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Re: What is your TOSA today?

#6 Post by confusedalot » Fri Nov 17, 2017 8:24 pm

If you are looking for escape routes like some airports in Austria or Switzerland, as an example, as far as I recall, the jepps would publish those as well.

I guess you could do the analysis yourself, but that would be a frustrating experience. Also, in airports like that, the standard IFR plates would most probably give you guidance.
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Re: What is your TOSA today?

#7 Post by wallypilot » Sat Nov 18, 2017 11:50 am

JohnnyHotRocks wrote:
Fri Nov 17, 2017 7:24 pm
What I am getting at is, in absence of APG or similarly runway analysis, in an area with terrain above 1500', what would you do?
Where would you look to find a safe acceleration altitude?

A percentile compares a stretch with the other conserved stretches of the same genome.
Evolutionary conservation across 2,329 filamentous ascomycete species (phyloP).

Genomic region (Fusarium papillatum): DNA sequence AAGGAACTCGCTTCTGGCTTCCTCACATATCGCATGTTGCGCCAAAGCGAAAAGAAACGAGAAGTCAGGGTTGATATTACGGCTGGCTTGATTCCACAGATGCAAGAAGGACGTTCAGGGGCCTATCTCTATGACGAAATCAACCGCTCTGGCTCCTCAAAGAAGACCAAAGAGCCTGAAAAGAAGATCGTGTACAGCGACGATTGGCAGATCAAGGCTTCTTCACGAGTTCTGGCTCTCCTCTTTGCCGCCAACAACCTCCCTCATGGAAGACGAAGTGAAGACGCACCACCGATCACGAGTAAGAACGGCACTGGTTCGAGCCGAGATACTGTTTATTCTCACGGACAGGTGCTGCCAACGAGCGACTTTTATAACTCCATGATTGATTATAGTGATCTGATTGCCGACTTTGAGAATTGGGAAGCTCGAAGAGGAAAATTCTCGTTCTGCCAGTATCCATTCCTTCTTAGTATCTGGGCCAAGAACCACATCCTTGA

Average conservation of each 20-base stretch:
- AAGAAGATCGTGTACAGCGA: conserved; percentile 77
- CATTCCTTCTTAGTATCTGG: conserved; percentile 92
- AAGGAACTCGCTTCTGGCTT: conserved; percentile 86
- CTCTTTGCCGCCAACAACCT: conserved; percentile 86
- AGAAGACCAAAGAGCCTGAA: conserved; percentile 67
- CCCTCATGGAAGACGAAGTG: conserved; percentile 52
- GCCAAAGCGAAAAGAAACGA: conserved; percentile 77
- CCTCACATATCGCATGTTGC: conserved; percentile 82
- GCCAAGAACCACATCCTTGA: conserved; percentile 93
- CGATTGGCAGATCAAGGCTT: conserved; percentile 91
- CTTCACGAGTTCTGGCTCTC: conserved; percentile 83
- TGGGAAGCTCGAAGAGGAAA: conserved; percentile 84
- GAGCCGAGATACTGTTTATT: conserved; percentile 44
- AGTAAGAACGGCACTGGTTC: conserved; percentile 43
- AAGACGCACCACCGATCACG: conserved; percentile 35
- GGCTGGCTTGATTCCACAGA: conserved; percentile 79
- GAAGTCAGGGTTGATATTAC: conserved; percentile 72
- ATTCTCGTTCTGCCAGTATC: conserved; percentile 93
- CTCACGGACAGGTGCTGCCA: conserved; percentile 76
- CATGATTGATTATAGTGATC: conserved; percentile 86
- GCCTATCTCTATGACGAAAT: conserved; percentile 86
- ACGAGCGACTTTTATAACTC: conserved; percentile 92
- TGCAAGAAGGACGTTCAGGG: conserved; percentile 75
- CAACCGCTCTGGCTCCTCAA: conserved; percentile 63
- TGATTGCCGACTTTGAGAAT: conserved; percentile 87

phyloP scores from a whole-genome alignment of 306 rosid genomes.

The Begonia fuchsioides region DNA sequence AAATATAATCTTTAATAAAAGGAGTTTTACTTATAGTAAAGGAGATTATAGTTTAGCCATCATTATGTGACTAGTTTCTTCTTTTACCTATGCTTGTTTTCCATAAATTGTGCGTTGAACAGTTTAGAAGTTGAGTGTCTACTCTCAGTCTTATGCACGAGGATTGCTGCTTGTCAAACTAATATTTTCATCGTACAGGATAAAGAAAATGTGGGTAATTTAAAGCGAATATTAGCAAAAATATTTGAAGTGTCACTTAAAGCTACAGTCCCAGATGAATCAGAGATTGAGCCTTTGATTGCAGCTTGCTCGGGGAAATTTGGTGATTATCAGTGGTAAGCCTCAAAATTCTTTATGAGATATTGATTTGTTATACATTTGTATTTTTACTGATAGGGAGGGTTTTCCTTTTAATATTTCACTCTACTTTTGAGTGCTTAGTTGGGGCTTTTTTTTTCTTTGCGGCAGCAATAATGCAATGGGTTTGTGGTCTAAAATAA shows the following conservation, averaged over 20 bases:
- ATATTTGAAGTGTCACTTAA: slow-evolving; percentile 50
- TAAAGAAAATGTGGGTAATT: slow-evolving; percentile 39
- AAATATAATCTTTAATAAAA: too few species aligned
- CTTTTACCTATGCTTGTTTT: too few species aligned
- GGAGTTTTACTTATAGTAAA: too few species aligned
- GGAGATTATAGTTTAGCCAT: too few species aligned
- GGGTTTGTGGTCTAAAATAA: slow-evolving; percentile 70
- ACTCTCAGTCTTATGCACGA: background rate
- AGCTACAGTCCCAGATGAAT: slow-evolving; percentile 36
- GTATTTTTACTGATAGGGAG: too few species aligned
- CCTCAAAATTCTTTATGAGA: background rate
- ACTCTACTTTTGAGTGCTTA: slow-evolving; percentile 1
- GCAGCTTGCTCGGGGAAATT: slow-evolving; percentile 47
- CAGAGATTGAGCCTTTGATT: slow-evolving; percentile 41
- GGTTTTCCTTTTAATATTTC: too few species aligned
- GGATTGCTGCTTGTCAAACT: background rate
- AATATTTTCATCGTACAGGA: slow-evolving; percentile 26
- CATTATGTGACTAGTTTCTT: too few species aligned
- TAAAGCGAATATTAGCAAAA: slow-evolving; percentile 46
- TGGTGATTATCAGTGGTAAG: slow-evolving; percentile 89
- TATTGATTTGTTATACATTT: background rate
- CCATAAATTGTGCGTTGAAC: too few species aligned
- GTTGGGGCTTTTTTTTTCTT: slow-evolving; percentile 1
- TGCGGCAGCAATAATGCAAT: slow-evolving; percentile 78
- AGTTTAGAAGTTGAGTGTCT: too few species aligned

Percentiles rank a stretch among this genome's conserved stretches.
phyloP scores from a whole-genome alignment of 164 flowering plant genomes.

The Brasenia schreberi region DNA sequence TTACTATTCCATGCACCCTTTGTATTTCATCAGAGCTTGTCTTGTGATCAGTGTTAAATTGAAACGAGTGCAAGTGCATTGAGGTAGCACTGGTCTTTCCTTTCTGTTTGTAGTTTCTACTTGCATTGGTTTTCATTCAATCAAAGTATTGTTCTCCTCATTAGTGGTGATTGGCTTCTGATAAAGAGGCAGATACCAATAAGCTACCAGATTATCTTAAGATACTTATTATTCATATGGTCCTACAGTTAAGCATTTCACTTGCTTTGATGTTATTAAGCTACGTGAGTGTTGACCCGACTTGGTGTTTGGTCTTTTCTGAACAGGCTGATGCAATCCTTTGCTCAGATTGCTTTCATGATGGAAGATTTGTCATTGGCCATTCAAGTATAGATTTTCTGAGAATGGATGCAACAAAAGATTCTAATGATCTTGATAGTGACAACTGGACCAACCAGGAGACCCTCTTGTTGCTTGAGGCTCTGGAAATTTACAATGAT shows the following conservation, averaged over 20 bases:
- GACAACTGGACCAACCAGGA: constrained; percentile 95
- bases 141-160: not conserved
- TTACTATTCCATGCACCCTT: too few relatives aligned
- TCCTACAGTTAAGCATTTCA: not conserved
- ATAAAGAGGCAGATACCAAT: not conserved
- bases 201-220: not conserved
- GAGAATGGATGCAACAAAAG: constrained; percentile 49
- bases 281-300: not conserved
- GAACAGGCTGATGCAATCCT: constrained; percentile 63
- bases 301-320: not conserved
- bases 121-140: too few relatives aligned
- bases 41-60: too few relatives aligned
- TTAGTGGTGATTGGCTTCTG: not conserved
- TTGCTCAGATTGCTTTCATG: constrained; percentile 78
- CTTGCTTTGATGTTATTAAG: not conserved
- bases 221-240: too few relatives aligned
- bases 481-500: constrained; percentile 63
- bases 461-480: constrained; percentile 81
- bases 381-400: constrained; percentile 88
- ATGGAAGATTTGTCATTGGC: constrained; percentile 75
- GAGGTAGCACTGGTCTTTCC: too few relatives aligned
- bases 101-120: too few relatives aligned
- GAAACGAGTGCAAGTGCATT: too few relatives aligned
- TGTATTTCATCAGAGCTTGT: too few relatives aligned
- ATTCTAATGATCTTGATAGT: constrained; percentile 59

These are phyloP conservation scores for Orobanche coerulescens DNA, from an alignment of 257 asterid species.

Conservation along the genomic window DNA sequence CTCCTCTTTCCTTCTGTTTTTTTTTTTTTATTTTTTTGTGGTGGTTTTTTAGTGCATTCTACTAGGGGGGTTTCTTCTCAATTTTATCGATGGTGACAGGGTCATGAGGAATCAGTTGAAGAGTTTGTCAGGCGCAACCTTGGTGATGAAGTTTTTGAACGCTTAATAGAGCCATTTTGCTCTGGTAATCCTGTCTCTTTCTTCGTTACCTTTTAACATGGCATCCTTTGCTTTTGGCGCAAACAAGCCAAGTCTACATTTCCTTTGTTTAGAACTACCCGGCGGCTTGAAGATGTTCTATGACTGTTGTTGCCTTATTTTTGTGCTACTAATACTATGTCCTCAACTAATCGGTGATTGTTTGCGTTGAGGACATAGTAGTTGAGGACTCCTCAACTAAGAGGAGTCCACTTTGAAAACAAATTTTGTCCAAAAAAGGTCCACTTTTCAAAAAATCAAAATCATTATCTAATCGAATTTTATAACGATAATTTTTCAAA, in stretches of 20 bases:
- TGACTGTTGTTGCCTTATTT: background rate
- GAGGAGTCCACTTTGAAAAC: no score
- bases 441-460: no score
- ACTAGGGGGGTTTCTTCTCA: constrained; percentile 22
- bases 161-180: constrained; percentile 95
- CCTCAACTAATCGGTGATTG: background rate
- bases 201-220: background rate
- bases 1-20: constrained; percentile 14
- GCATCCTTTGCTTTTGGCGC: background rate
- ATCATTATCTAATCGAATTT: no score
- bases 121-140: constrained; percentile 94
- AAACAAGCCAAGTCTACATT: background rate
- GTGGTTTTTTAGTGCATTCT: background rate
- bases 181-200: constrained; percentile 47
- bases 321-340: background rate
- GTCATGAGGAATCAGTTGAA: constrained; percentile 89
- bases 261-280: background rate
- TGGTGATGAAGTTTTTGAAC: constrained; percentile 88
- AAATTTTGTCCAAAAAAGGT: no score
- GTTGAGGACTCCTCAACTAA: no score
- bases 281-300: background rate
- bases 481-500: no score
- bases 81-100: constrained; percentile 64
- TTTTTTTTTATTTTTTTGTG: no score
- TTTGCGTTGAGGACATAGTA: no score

If you don’t have runway analysis, and you need to go in IMC with terrain in your departure path, if you want to be as safe as you could possibly be (legally speaking) you really have no choice but to use MSA. With MSA’s typically much much higher than is really required to clear obstacles, it’s clear why operators incorporate runway analysis into their operations. Using MSA, You will be severely penalized on your take off weight tho, so it might end up being meaningless if you’re just using MSA but not confirming that you can make the climb gradient to get there. Also, with aircraft that have MCT Time limitations, climbing to MSA at MCT or APR may also tigger maintenance inspections. Another reason supporting the use of runway analysis.